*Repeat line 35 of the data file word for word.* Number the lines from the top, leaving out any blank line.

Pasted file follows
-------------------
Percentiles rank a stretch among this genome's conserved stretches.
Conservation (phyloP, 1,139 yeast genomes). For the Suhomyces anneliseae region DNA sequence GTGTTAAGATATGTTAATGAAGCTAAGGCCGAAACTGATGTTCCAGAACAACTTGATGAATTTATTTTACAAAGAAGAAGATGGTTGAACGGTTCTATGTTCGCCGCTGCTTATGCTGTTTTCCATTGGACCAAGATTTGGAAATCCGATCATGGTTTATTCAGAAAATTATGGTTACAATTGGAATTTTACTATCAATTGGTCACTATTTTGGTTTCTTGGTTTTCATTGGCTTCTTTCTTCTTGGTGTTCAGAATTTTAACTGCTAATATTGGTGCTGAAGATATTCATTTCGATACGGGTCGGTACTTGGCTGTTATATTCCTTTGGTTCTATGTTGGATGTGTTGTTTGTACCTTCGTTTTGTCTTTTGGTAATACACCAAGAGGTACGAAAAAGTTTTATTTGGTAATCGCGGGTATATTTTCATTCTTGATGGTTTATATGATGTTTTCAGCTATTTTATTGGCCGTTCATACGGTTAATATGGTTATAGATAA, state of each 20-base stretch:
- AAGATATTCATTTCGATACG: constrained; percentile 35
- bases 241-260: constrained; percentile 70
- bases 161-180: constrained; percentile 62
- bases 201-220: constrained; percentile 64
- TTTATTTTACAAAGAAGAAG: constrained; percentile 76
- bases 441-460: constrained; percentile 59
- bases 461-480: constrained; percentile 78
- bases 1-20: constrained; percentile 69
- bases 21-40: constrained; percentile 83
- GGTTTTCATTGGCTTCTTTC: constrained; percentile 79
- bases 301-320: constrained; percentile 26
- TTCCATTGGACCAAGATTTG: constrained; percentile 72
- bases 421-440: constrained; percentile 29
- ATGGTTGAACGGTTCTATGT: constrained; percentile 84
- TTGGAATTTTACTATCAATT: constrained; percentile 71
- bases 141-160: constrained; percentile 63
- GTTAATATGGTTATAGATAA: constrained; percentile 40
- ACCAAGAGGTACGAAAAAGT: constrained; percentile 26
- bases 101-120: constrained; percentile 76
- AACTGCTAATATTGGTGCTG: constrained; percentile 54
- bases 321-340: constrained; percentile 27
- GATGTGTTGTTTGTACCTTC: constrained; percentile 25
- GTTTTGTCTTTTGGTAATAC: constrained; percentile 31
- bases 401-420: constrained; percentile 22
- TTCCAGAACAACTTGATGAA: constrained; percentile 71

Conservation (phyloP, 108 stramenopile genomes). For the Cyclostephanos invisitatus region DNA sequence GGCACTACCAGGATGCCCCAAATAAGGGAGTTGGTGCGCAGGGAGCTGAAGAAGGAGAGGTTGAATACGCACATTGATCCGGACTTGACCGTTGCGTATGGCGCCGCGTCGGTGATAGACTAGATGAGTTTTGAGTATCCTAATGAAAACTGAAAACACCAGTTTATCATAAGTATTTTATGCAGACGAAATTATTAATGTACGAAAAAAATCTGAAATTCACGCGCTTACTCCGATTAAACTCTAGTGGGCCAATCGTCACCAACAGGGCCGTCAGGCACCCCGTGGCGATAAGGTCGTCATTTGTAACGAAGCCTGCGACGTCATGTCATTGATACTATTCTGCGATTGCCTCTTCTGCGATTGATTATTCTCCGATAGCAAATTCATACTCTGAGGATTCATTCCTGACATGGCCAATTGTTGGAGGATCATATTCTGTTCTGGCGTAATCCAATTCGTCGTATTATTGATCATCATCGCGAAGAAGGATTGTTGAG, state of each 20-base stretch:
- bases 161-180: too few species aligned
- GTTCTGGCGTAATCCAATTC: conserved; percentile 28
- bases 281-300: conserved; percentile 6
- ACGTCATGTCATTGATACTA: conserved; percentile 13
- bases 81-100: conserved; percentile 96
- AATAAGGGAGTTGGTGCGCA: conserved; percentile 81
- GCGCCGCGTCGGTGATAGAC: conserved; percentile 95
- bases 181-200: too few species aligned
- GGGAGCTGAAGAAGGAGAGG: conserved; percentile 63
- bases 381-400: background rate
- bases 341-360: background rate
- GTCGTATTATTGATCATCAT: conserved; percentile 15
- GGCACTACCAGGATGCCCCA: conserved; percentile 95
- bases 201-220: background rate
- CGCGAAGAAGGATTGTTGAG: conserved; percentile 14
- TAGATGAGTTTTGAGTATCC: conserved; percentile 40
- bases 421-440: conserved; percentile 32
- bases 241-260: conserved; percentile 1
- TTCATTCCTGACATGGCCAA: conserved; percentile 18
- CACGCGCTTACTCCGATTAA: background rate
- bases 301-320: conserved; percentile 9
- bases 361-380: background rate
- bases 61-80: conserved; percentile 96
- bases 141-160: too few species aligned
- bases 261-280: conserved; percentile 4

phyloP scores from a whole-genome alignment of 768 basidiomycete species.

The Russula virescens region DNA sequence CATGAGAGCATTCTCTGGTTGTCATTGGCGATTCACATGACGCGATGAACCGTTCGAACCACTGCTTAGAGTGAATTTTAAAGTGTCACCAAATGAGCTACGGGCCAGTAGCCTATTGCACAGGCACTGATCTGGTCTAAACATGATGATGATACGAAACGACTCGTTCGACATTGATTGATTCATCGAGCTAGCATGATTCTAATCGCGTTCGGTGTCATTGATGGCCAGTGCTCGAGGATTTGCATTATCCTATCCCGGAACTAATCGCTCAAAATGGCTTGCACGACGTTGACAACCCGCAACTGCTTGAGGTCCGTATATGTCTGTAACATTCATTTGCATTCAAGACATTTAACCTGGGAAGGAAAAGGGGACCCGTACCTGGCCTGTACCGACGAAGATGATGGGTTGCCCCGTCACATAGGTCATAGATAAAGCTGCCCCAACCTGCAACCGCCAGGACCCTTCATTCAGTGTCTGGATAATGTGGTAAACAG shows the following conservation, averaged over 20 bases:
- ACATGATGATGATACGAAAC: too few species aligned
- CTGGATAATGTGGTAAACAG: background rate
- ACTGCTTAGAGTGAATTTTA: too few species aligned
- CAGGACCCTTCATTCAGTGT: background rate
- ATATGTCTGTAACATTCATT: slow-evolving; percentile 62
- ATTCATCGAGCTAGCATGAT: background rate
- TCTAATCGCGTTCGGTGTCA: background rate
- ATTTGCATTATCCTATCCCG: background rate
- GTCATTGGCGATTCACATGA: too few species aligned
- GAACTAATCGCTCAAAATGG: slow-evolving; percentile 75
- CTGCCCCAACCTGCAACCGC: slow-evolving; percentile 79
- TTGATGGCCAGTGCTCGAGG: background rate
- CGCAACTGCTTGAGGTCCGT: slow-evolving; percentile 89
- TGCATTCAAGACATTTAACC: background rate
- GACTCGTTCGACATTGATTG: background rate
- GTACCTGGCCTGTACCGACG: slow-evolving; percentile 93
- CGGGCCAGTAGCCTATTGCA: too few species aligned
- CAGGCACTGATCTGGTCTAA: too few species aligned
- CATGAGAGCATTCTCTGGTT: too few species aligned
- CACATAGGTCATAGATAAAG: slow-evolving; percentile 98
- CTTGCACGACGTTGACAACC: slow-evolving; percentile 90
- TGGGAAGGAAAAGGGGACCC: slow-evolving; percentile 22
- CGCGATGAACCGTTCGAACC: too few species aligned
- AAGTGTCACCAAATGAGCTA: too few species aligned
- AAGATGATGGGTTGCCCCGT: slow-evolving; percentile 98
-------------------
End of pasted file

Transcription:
- GCGCCGCGTCGGTGATAGAC: conserved; percentile 95